I did chuckle at the "politically offended" part, tho. What the hell does THAT mean? Are we creating new offenses out of thin air? Or does it simply support my notion that the way to really get under the skin of a progressive is to label him/her as "irrational". For folks claiming the mantle of absolute rationality, such a claim is a horrible spear to the heart...........

PS: And I think Rosman's claims of "honor and support the other's positions" is just so much crap. You don't write in public with those words and tone when you are in an "honoring" mood. I don't believe it for a second. Your editors make you put that in there?

(Report Comment)
J Karl Miller May 16, 2013 | 9:14 a.m.

The military has a mission--to defend the nation by atttacking and destroying its enemies when necessary e.g. to "break things and kill people." Contrary to the theories of uninformed idealists, the milItary was never intended nor can it be a mirror image of the population.

Unfortunately, the U S Armed forces have been made recently guinnea pigs for social experimentations at the expense of combat readiness.

As a student of warfare, I don't remember Sun Tzu nor Karl von Clauswitz recommending a "kinder,gentler, more feminine and more inclusive military in their rules of war. Contrary also to popular belief, there is no "right" to serve in our armed forces--obesity, criminal background, lack of education, lack of physical strength and psychological issues are disqualifying.

Mission accomplishment must not be held hostage to social engineering.

(Report Comment)
David Rosman May 16, 2013 | 11:01 a.m.

Once again, Karl, I respectfully disagree. I am not the "idealist" as you believe, but a realist. Women can "break things and kill people" as well as men -- sometimes better.

Skip and Michael -

As for the numbers, they came from the United States Department of Defense.

"I am politically offended" as opposed to personally. this is not about me, but about a specific political position. If you want to try to make it personal, please, waste your time.

One last thing, Michael. The percentages of men to female reports are based on the actually number of formal reports, not the estimate. Good try, though.

(Report Comment)
J Karl Miller May 16, 2013 | 11:12 a.m.


One experiences realism rather than imagining it.

(Report Comment)
Skip Yates May 16, 2013 | 6:07 p.m.

Yes, Mr Rosman, the study came from a DOD report/survey and then imagined a possibility of another number. I know a significant number of persons in the active military that never saw that survey. Similar to the "gay's in the Military survey" never went to the right people and when it did, it was designed to get the answer the Administration and DOD wanted. Any student at MIZZOU that passed PSY 101, could write a survey that gave the needed response. Sexual abuse has NEVER been tolerated in the military since the first WAC joined up in WWI.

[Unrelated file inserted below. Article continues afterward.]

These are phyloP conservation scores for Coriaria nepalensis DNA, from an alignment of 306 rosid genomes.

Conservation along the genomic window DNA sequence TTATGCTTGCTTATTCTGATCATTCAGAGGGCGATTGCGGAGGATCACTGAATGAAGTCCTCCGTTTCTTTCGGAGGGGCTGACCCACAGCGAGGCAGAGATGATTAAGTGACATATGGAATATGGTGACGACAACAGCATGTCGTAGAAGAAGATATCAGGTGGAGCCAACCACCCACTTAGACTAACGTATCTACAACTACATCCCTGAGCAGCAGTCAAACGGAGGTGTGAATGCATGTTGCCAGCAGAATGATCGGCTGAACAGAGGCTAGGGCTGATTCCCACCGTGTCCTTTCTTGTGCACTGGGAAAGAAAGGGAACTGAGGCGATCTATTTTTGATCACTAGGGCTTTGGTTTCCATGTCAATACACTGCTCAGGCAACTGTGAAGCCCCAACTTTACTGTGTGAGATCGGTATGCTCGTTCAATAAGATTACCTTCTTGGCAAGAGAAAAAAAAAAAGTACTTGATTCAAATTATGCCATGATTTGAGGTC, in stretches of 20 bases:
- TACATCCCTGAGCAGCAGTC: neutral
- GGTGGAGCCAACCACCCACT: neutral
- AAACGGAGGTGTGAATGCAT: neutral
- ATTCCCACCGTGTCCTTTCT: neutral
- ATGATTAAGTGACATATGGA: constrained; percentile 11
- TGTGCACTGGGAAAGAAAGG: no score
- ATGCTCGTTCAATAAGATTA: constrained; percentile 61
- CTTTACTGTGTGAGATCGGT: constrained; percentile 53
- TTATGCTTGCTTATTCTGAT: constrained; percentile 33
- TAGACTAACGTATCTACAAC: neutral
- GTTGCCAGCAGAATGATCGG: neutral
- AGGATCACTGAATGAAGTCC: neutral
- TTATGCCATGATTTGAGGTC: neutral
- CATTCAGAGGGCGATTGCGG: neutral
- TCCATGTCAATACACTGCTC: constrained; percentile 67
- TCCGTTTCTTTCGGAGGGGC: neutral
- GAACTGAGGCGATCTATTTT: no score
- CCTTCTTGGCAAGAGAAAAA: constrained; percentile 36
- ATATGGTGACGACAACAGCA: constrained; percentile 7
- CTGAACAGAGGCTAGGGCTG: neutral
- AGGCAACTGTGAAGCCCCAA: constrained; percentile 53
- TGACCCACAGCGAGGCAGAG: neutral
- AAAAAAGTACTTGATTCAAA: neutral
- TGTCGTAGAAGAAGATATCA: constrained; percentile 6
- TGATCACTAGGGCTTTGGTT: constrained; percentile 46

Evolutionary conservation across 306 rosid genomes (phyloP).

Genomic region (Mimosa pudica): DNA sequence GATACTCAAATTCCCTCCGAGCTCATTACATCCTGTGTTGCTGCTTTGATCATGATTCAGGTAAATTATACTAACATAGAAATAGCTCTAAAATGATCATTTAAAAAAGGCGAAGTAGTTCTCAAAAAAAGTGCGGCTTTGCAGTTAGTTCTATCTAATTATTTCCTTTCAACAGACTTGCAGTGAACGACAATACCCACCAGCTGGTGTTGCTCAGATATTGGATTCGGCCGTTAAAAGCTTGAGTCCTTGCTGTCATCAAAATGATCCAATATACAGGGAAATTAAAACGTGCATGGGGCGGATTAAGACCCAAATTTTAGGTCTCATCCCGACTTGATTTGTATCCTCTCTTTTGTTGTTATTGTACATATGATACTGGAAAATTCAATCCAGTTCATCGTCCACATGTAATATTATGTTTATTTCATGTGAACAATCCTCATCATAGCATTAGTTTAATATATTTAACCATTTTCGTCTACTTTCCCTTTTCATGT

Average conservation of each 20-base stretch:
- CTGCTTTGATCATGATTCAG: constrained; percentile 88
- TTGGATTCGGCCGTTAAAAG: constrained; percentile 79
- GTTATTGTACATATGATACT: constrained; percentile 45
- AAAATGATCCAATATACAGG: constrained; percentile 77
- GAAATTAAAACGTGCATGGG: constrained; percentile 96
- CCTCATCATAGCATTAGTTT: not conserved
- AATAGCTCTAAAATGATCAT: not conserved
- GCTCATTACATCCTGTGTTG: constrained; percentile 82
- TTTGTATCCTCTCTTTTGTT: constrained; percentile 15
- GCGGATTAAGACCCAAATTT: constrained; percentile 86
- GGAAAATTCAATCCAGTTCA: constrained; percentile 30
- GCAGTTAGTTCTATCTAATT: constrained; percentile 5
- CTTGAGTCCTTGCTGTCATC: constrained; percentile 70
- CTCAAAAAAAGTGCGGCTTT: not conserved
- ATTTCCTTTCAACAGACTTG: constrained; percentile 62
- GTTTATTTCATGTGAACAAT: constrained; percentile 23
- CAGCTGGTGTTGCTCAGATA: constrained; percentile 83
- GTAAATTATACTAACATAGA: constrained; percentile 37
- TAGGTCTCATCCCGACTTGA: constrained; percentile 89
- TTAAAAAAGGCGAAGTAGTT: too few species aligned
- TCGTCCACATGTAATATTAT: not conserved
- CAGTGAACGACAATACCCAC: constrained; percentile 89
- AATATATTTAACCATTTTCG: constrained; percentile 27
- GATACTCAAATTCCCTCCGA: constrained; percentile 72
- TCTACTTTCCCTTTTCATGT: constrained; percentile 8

As for your "knowing Israeli female fighter pilots" that correspond with you. I don't think you are telling the truth. is just not something that I'd believe that they would write to a nondescript liberal that does a bi-monthly article to a school newspaper, That being said, I have flown with the IAF in a couple of combat missions in around l974. To debunk the myth, there is a common misconception that Israel allows girls in combat units. In fact, they are barred from that. A review of by their own service showed how harmful their presence could be. Not without serious thought, yes, they do serve in "combat" where they could be killed...i.e...MP's at a check-point, etc. Yes, so do we, Does the IAF have female fighter pilots, well, yes, a couple...which, accordingly to you, write you... but, the IAF has not fought an air battle since the Egptian which, the kill ratio was so great, the Western world thought the IAF fighter pilots were the best in the world... Duh, the Egyptians were so poor, it would be like MIZZOU playing Hickman.

Other part of which I think Karl and I are about. Read a couple of "We were Soldiers one and Young" and another by Nolan, on Operation Buffalo....both describe what happens when an organized, professional enemy engages and in both cases, a company was overrun and slaughtered. That hasn't happened in the 10 years wars we have had in the Middle East. Granted, in Fallaugh and Najif, (pardon spelling) and in the initial wars taking the central city, there was fierce combat. No women were involved. There was a battle in the Afgan highlands where a battalion went against a dug in enemy without supporting arms, the first since Buna in WWII...and they got their pee-pee slapped, but when winning the enemy went away. Everyone understands why women don't play in the NFL, or in Gymnastics, don't have to do some of the physical things men do, but, why do you think combat is less? Read the books I mentioned, and if you still think women should be in all combat arms, join our Senator McCaskill, and you'd both be idi

(Report Comment)
Skip Yates May 16, 2013 | 6:28 p.m.